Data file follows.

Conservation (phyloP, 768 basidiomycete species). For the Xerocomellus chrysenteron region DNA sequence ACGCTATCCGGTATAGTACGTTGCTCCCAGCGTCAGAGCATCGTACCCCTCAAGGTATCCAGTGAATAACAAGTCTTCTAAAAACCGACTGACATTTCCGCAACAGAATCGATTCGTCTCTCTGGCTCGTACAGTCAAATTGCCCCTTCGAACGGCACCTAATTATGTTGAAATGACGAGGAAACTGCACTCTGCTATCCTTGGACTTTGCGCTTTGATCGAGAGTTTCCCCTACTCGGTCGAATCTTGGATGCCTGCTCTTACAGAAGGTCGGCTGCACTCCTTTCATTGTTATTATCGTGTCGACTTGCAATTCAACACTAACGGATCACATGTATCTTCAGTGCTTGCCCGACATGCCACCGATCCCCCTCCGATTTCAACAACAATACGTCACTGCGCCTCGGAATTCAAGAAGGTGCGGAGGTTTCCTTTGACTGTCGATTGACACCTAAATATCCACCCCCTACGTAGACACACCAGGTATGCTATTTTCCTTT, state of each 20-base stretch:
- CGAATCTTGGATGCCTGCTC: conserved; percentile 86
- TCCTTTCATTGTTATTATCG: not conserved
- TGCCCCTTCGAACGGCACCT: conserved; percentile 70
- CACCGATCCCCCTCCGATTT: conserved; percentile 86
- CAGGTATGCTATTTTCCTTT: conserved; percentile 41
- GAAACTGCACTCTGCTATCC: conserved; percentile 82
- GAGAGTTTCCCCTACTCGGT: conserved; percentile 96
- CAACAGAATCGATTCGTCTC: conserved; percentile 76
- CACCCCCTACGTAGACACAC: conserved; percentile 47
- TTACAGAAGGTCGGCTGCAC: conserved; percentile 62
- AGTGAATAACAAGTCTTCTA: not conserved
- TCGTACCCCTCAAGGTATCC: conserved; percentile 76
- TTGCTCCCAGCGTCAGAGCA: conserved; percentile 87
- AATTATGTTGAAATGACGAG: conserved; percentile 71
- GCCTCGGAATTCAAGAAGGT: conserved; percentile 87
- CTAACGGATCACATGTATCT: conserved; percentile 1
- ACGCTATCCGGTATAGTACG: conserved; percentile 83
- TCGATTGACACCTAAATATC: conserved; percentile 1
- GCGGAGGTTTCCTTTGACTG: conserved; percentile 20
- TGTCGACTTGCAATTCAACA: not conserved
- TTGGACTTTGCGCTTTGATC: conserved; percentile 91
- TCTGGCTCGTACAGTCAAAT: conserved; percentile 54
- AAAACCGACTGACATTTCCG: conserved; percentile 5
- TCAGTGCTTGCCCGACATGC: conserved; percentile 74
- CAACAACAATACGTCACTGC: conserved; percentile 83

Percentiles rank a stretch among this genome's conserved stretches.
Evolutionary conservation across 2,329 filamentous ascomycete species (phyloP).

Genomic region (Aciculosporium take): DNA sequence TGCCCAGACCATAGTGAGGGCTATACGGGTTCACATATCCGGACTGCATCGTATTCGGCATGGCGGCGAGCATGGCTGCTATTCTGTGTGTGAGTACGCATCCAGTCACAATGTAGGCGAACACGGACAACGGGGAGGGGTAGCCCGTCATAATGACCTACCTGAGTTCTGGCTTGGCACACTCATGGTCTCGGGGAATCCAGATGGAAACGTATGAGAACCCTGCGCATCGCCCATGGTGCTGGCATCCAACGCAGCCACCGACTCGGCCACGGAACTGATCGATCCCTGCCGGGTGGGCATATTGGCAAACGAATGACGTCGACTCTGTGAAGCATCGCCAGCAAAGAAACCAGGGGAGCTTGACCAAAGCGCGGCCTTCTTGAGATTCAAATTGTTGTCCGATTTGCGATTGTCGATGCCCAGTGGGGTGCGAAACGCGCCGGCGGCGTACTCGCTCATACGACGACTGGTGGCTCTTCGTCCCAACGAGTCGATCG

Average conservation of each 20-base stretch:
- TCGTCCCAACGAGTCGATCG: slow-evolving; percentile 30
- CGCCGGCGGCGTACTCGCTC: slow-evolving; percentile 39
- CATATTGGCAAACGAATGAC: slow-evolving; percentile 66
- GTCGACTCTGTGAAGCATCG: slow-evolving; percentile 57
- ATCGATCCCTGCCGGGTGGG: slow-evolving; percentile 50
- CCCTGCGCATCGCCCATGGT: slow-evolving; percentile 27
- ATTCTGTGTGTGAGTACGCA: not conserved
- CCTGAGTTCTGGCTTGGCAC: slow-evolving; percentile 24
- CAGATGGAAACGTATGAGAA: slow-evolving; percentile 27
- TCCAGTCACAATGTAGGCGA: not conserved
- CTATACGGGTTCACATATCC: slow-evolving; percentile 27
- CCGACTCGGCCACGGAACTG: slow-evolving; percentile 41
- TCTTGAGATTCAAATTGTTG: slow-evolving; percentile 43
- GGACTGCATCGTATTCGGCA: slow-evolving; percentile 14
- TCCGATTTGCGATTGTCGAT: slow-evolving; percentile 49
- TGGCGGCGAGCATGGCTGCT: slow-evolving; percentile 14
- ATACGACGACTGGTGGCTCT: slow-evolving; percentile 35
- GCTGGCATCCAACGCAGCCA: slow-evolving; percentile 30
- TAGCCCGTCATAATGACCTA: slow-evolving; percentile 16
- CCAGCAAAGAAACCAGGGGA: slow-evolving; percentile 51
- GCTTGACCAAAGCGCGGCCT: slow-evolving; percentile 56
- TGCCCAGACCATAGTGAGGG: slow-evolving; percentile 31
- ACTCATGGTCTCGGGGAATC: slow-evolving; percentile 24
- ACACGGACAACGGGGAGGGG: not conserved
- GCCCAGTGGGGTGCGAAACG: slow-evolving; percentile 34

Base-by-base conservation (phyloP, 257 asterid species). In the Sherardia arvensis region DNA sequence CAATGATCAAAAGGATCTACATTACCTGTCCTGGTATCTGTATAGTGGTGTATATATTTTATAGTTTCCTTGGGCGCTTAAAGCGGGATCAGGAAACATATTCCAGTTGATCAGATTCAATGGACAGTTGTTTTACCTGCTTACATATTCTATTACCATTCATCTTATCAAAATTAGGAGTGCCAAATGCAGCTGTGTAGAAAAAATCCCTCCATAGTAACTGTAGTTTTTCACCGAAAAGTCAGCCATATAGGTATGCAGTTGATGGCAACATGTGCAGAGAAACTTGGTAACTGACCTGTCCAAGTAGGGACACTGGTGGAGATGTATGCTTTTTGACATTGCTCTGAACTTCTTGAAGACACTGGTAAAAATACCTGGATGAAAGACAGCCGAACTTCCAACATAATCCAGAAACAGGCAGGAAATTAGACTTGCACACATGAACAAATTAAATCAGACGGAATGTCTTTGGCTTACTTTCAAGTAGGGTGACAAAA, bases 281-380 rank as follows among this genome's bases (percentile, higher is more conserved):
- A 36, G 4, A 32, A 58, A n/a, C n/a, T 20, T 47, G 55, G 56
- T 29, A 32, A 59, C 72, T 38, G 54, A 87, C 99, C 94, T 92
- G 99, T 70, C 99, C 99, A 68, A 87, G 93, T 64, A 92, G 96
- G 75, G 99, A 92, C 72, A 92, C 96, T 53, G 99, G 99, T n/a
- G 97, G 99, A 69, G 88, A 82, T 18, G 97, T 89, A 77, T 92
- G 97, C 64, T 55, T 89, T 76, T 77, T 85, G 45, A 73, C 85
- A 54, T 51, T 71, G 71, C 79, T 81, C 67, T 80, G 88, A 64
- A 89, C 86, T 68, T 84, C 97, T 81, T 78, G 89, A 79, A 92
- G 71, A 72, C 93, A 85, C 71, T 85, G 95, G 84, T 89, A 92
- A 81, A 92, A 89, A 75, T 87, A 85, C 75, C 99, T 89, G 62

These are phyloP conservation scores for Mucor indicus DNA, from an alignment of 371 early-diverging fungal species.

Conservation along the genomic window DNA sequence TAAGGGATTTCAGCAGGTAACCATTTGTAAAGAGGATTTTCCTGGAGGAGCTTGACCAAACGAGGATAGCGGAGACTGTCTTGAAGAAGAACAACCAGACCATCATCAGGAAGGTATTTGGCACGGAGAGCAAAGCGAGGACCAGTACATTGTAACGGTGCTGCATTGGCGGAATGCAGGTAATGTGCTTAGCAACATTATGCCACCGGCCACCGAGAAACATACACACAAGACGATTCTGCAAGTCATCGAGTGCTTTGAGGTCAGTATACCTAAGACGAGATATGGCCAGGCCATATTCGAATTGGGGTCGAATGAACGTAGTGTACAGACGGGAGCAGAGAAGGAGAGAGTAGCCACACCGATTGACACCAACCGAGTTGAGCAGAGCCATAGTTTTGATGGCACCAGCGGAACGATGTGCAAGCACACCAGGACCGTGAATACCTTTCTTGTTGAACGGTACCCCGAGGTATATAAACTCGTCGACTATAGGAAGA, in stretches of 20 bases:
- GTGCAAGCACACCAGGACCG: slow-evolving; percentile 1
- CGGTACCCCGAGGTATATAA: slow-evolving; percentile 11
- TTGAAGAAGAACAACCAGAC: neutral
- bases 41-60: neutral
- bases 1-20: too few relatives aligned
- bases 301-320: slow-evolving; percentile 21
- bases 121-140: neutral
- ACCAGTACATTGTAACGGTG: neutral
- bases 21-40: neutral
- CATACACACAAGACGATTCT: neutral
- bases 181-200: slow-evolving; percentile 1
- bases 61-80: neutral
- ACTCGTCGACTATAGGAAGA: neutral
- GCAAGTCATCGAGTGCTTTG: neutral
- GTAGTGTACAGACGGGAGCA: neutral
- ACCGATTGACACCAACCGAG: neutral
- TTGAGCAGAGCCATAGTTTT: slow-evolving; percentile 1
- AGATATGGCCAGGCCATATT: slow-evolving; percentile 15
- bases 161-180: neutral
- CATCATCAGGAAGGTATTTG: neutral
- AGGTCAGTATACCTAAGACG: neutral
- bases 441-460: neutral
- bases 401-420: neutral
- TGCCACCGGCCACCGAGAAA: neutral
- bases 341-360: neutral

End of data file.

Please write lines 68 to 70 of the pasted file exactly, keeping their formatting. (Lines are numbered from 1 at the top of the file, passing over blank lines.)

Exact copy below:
Conservation along the genomic window DNA sequence TAAGGGATTTCAGCAGGTAACCATTTGTAAAGAGGATTTTCCTGGAGGAGCTTGACCAAACGAGGATAGCGGAGACTGTCTTGAAGAAGAACAACCAGACCATCATCAGGAAGGTATTTGGCACGGAGAGCAAAGCGAGGACCAGTACATTGTAACGGTGCTGCATTGGCGGAATGCAGGTAATGTGCTTAGCAACATTATGCCACCGGCCACCGAGAAACATACACACAAGACGATTCTGCAAGTCATCGAGTGCTTTGAGGTCAGTATACCTAAGACGAGATATGGCCAGGCCATATTCGAATTGGGGTCGAATGAACGTAGTGTACAGACGGGAGCAGAGAAGGAGAGAGTAGCCACACCGATTGACACCAACCGAGTTGAGCAGAGCCATAGTTTTGATGGCACCAGCGGAACGATGTGCAAGCACACCAGGACCGTGAATACCTTTCTTGTTGAACGGTACCCCGAGGTATATAAACTCGTCGACTATAGGAAGA, in stretches of 20 bases:
- GTGCAAGCACACCAGGACCG: slow-evolving; percentile 1
- CGGTACCCCGAGGTATATAA: slow-evolving; percentile 11